EU eases diesel car emission limits despite VW scandal
EU member states agreed Wednesday to ease pollution limits for diesel cars when tested under real driving conditions, despite the fallout from the Volkswagen emissions cheating scandal, the European Commission said.
The Commission said that from 2020, car manufacturers will be allowed leeway of 50 percent above the EU limits on nitrogen oxide emissions, which harm public health.
It was the major differences between the results in laboratory tests compared to ones in real driving conditions that prompted authorities in the US to confront Germany's Volkswagen, sparking the scandal that has rocked the auto industry.
The scandal on Wednesday pushed Volkswagen to book its first quarterly loss in more than 15 years as it set aside huge amounts of money to cover the expected bill from regulators and angry customers.
The new tests are meant to be far more reliable alternatives to the lab regime but car manufacturers in Europe insist that meeting the standards will require time for Europe's most important industry, which employs 12 million people.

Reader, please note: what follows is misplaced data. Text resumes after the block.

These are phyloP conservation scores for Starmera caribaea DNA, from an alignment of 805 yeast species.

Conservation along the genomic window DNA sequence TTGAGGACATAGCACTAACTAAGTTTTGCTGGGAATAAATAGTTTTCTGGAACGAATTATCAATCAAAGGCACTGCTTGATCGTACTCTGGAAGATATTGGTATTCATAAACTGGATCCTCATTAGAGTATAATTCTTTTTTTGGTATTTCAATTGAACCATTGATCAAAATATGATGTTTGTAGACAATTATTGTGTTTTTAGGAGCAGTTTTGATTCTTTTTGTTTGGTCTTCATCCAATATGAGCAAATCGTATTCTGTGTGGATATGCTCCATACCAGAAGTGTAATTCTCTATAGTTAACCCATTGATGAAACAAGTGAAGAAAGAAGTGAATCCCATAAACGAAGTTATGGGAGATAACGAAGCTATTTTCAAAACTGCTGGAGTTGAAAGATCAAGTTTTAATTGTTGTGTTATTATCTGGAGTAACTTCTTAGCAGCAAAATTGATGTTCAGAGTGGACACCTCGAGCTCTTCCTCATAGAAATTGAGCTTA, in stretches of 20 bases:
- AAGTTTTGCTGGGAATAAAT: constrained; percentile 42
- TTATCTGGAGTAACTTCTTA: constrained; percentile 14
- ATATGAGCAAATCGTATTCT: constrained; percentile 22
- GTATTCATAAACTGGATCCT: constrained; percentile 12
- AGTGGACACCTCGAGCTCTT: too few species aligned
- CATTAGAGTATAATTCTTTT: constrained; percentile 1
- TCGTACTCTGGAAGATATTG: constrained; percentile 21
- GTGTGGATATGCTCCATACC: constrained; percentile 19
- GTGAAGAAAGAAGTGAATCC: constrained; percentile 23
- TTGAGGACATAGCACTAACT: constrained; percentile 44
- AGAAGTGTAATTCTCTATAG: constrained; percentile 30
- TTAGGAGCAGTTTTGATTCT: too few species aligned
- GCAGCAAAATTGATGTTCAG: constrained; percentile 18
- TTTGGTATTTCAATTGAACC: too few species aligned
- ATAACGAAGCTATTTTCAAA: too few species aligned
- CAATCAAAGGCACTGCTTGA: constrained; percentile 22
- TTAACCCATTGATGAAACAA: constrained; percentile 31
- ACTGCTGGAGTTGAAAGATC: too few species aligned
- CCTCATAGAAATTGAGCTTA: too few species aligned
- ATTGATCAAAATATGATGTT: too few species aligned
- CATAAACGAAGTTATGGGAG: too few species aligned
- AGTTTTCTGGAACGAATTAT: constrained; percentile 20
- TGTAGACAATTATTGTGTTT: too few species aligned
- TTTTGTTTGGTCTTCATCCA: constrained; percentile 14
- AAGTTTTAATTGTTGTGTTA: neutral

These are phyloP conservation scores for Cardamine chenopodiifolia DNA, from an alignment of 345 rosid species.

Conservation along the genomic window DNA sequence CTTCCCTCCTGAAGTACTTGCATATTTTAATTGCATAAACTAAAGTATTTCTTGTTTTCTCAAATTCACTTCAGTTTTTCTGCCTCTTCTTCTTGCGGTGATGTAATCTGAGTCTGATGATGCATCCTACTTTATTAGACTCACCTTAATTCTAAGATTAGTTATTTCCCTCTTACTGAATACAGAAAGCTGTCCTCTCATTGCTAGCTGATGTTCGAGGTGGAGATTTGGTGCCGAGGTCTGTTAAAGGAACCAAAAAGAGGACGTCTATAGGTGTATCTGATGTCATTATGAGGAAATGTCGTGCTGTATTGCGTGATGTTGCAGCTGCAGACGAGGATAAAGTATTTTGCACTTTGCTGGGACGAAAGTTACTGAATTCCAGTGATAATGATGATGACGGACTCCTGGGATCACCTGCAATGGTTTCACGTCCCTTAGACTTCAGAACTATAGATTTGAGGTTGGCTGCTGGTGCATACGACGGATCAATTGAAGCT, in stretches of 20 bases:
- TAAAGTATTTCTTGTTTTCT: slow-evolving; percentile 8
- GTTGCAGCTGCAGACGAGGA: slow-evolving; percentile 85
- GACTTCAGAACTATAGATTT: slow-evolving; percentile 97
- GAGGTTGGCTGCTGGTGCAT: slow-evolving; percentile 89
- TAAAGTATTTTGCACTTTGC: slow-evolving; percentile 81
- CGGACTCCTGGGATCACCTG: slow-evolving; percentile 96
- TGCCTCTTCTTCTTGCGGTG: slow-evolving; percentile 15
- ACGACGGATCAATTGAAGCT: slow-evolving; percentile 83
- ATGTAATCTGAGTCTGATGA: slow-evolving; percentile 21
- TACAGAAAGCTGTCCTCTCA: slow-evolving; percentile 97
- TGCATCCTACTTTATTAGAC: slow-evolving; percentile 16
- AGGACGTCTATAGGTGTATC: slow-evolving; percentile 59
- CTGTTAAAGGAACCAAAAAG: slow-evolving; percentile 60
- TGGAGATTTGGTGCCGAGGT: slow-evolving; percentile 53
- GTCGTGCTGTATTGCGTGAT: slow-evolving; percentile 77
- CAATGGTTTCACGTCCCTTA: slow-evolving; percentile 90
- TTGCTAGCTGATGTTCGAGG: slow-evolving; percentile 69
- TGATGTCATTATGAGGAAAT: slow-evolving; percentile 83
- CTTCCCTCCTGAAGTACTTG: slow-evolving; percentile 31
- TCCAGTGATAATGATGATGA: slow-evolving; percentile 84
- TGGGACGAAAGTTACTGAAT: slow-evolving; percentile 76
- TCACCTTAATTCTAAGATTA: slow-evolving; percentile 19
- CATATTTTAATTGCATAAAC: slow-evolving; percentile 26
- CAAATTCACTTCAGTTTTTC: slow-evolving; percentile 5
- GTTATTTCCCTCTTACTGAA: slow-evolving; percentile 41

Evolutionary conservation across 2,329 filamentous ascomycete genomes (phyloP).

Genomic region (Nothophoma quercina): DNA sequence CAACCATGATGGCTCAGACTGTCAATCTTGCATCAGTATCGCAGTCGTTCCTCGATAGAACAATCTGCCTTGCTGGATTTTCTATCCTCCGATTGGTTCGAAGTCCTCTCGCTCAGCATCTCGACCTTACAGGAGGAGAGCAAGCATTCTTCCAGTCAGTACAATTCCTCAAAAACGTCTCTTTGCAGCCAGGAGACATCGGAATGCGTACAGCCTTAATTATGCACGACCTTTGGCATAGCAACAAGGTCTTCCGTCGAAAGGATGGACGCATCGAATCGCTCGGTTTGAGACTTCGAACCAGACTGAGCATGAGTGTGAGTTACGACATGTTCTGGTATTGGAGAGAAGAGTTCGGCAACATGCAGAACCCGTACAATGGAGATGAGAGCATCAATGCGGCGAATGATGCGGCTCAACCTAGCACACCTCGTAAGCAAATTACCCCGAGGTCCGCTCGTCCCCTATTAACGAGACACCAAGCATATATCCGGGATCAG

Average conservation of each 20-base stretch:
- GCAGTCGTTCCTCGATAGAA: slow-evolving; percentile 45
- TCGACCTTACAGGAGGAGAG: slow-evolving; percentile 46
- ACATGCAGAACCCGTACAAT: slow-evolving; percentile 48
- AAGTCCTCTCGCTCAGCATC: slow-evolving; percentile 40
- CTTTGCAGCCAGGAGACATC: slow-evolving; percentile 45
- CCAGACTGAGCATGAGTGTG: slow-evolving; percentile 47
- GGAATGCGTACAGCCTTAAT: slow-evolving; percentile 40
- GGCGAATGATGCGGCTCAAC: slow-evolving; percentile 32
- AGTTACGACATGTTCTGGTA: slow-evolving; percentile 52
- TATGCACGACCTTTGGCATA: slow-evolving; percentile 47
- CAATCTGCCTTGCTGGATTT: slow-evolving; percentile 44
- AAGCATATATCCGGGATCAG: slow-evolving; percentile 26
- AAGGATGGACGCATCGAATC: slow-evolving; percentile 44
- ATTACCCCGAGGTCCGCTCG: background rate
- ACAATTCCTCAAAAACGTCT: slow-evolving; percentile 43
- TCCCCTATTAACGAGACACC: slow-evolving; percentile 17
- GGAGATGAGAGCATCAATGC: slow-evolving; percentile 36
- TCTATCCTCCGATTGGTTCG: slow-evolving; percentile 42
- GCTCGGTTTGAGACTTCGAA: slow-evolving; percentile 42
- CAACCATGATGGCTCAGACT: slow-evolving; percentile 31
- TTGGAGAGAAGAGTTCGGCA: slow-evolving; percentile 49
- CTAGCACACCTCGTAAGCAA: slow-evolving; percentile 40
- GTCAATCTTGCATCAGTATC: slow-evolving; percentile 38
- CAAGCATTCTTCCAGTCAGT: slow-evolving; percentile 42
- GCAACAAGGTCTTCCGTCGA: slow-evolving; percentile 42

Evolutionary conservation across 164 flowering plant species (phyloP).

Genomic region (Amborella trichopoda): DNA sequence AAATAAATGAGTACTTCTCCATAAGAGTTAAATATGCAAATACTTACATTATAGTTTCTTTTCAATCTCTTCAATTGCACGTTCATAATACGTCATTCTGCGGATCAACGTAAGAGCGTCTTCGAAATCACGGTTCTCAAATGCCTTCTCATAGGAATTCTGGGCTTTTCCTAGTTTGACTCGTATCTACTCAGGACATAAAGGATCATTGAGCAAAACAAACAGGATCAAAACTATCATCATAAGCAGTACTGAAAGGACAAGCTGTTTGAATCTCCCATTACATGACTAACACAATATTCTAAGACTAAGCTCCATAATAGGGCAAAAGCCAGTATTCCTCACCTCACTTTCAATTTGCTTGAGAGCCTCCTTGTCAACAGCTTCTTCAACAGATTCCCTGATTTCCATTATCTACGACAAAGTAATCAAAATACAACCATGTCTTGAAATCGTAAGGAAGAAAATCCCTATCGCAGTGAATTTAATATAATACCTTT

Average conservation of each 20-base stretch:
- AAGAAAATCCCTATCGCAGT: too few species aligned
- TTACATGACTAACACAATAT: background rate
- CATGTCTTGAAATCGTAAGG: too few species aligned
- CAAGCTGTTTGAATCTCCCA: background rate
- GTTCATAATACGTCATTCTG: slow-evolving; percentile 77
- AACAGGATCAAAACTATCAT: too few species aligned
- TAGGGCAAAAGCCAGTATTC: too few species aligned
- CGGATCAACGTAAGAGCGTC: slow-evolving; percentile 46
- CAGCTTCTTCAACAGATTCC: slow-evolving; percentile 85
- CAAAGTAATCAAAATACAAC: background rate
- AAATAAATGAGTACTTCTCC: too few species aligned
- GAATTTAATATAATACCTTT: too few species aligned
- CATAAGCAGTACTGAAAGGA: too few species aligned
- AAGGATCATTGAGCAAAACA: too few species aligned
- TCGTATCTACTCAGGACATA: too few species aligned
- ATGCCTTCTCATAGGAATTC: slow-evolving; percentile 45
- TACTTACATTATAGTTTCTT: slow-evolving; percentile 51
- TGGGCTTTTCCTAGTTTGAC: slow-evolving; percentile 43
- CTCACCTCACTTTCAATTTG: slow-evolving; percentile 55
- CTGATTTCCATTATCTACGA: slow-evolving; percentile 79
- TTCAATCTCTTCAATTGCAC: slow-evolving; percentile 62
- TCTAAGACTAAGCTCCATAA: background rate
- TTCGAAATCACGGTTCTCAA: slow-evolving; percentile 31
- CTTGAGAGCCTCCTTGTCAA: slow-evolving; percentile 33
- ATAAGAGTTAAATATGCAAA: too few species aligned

"The EU is the first and only region in the world to mandate these robust testing methods. And this is not the end of the story," said Commissioner Elzbieta Bienkowska, responsible for Internal Market.
In Wednesday's accord, the member states agreed to phase in real-driving tests over the next six years.
In a first step starting in September 2017, new models would be allowed to overshoot the EU's official nitrogen oxide limit by 110 percent.
In the second and permanent step, the discrepancy will be brought down to 50 percent.
"This disgraceful and legally questionable decision must be rejected by the European Parliament," said Greg Archer, of anti-pollution NGO Transport & Environment.
"For car-making countries 'Dieselgate' has never happened. Nitrogen dioxide pollution, mainly from diesel cars, causes premature deaths, asthma and birth abnormalities," Archer said.
© 2015 AFP